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Supracondylar Humeral Fracture

Supracondylar humeral fractures represent 3% of all fractures in children and 85% of elbow fractures in children. They are generally caused by a fall on the outstretched hand (FOOSH), usually with hyperextension of the elbow. The male:female ratio is 9:1, with a bimodal age distribution: 2 to 8 and 11 to 15 years old.


Most often, a supracondylar fracture of the humerus is caused by a fall or jump. The children may stretch out his or her hand and the force from the impact may be enough to cause a break in the bone. But any trauma to the area, such as an injury from a car or two wheeler accident, may also be a cause of supracondylar humeral fracture.

Commonly, bone fractures are classified by the amount of displacement of the bone that occurs. Most supracondylar fractures of the humerus are displaced fractures, meaning one or both of the condyles have been moved from where they normally belong. Non-displaced fractures are less severe, and the bone does not separate into fragments. Displaced fractures means the bone has separated and needs to be rejoined.

Signs and Symptoms

  • Tenderness at distal humerus and resistant to motion in all planes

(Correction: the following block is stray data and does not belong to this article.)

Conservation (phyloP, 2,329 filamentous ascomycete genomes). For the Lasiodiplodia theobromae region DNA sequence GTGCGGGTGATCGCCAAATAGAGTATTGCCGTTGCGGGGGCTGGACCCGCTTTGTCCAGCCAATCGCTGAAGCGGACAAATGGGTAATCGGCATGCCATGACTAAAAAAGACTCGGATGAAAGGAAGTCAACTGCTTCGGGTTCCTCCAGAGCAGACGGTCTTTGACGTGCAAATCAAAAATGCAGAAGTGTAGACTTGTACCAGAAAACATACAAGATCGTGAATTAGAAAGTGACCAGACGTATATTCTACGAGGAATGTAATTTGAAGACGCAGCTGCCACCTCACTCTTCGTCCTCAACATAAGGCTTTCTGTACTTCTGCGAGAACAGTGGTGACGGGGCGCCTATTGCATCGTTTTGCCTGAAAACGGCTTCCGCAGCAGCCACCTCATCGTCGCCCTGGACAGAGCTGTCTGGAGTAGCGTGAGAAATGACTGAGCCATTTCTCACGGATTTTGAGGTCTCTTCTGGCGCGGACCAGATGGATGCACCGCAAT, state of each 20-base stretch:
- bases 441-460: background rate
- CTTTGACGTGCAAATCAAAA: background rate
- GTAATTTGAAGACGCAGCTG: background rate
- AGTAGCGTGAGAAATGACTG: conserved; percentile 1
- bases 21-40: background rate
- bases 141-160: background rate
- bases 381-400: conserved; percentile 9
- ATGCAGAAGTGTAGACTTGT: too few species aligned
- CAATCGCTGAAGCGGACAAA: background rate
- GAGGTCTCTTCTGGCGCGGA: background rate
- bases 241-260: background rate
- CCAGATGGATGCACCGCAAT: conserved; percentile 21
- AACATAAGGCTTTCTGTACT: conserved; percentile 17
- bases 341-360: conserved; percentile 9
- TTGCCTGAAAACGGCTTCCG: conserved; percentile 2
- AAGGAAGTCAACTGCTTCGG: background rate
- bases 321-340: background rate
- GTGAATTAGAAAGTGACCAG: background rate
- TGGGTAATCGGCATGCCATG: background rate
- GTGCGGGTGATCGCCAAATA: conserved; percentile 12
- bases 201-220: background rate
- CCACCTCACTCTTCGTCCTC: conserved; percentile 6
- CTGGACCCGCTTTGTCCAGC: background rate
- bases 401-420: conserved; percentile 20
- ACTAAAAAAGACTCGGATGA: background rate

• Neurologic deficit ++, most commonly anterior interosseous nerve


Call the doctor as soon as possible. In the meantime follow directions for R.I.C.E.:

  • Rest the injured area as much as possible.
  • Ice the injury to reduce blood flow and limit swelling.
  • Compress the injured joint according to your doctor’s instructions.
  • Elevate the arm to help control swelling.

If the fracture is displaced, the bones need to be reduced - which just means moved back into position. In the case of a supracondylar fracture of the humerus, a pin will be needed. The pin is used to hold the bones in place while they heal.

Appropriate pain medication may be prescribed depending on your child's level of pain. Acetaminophen is often recommended for mild pain.

If there is no displacement of the bone or the fat pads, the most common form of treatment is to immobilize the arm. Most often a splint will be used and parents will need to check to make sure the child can move his or her fingers. The splint will probably stay on for about three weeks to give the bone time to heal.


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